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Untitled Document

Ron Williams reports:

I used to sell Adam's in '83... it was actually a pretty revolutionary product at the time because the main "serious" use for computers then was word processing, except the only affordable dot-matrix printers back then were really crude. "Daisy-Wheel" printers were the ultimate but easily cost over $1,000. So the Adam comes along with both computer and 12 CPS daisy-wheel printer for about $600. It was slow and loud, but it was a daisy-wheel printer!

Still, it never really took off. Maybe it was the slow tape drives at a time when Commodore and Apple already had discs.

R. Clint Elli comments:

The Adam could (and did) run CP/M 2.2 - you ordered the software on a tape, and it took minutes to load, but once you had it loaded, it was a straight-forward CP/M machine. I learned CP/M using this machine. Did a little assembler programming as well (the assembler was included with the OS).

The printer was a daisy wheel, but used a fairly crude solonoid to drive the keys - very slow, very noisy, and the solonoid was so 'heavy handed' that the printer could (and sometimes did) walk around the surface it was mounted on.
The cabling was also fairly awkward - it could only be set up with the printer on the right side, and took alot of desktop real estate.
Finally, the cassette tape data storage was kind-of direct access - it would stream forward and backward to find things, which took a great deal of time, and the smart user kept the heads clean on a regular schedule.

D. Faubert reports :

I played around with one of these back in 83, what a crazy machine! If you turned the power supply on or off while there was a cassette tape inserted the tape got wiped! I am serious, I wrecked two tapes, and they belonged to someone else. Also, the tapes would spin back and forth seeking data like they were trying to be a CCT drive. Wild!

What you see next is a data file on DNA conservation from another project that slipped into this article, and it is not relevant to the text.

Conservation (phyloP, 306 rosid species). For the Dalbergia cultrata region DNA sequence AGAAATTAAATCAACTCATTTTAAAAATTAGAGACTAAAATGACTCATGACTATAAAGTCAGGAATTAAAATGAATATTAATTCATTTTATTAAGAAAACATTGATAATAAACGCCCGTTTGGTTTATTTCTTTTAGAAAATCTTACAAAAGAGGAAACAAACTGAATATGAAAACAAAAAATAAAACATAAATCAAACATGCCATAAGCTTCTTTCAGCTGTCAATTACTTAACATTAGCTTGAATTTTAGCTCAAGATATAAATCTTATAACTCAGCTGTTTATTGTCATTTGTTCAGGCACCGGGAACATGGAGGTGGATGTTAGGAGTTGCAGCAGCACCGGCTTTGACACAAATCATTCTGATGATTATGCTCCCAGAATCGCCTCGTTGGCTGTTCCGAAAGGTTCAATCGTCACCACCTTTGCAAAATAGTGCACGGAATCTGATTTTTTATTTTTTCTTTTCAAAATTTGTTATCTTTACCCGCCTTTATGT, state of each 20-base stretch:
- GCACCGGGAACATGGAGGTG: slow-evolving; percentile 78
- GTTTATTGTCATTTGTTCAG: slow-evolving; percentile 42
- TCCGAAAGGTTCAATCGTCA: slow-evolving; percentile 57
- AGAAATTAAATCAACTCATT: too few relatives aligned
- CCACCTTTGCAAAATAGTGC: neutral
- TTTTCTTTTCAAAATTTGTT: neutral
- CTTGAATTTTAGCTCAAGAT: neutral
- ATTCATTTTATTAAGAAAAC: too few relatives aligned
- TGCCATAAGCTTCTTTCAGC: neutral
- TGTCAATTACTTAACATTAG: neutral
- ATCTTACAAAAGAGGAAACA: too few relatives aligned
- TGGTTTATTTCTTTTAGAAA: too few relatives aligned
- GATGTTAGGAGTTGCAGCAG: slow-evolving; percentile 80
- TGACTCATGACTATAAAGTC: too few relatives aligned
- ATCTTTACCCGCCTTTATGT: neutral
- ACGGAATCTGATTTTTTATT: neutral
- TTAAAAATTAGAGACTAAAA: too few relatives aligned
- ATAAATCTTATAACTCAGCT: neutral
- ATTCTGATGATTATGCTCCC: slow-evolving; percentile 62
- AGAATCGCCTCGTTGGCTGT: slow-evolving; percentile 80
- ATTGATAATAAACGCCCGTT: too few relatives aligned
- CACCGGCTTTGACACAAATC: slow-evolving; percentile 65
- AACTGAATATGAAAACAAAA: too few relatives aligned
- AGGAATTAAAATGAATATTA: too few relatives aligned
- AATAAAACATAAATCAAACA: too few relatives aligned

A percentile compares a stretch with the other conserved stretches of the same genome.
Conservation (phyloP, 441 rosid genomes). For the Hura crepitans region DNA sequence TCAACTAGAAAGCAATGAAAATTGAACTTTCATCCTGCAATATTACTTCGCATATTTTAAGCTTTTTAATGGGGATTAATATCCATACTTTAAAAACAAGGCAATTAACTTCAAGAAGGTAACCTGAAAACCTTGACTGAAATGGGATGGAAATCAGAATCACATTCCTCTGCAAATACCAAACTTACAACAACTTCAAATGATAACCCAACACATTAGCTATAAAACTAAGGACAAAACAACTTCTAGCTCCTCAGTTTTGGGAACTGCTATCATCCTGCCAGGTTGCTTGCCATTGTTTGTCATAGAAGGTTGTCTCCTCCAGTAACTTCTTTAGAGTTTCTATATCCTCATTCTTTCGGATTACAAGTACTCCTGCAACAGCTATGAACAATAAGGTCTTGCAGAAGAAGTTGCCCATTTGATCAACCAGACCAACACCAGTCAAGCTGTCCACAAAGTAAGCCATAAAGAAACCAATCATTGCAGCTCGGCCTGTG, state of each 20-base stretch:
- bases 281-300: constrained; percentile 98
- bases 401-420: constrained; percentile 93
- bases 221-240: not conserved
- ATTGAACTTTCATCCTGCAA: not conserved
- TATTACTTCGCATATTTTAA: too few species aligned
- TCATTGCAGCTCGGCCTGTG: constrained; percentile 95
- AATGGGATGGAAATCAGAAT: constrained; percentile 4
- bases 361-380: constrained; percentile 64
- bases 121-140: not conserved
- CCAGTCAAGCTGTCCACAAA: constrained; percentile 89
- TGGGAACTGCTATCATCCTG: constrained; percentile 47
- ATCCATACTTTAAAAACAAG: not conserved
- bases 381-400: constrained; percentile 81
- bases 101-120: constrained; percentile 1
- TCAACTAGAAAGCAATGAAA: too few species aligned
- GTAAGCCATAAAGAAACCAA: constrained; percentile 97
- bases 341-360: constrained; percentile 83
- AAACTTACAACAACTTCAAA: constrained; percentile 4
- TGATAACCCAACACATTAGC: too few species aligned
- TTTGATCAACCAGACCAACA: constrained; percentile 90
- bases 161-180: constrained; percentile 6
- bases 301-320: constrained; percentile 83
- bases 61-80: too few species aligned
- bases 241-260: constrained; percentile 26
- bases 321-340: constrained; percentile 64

Adam in Uruguay, by Leonard Araujo :

I owned an ADAM for many years...I took it with me to South America (Uruguay) in 1988, where apparently the remainder of the ADAM's inventory was sent after Coleco closed production of this machine.
I meet several people there who programmed new games for this machine, and I helped develop an adapter (with a team of 5 other geeks) which converted the ADAM's tape drives to work with the Timex Sinclair machines that already didn't have a tape drive built into them. The tape drives would load games on the Sinclair about 5X faster.
I miss being able to play "Buck Rogers" on that machine!

Adam Community, by Bob Slopsema :

Acutally, there are multiple disk drives in variations from the original 160k to 320k, 720k and 1.44m. 80 column is possible in various ways - 2 different units or 80 column stand alone monitor. Hard drive space available using ide drives, memory cards, spare drives, and very possibly a cdrom drive in the works(although it needs to be pre-programmed with ADAM info on it in order to access it). Would love to hear about the original cd.
As an ADAM community, we have a core group of 15-20 holding a convention each and every year around the US and Canada. Visit us on the web here which points to many other ADAM sites, the convention information, our weekly Web eve chat site, parts and supplies, and much more.



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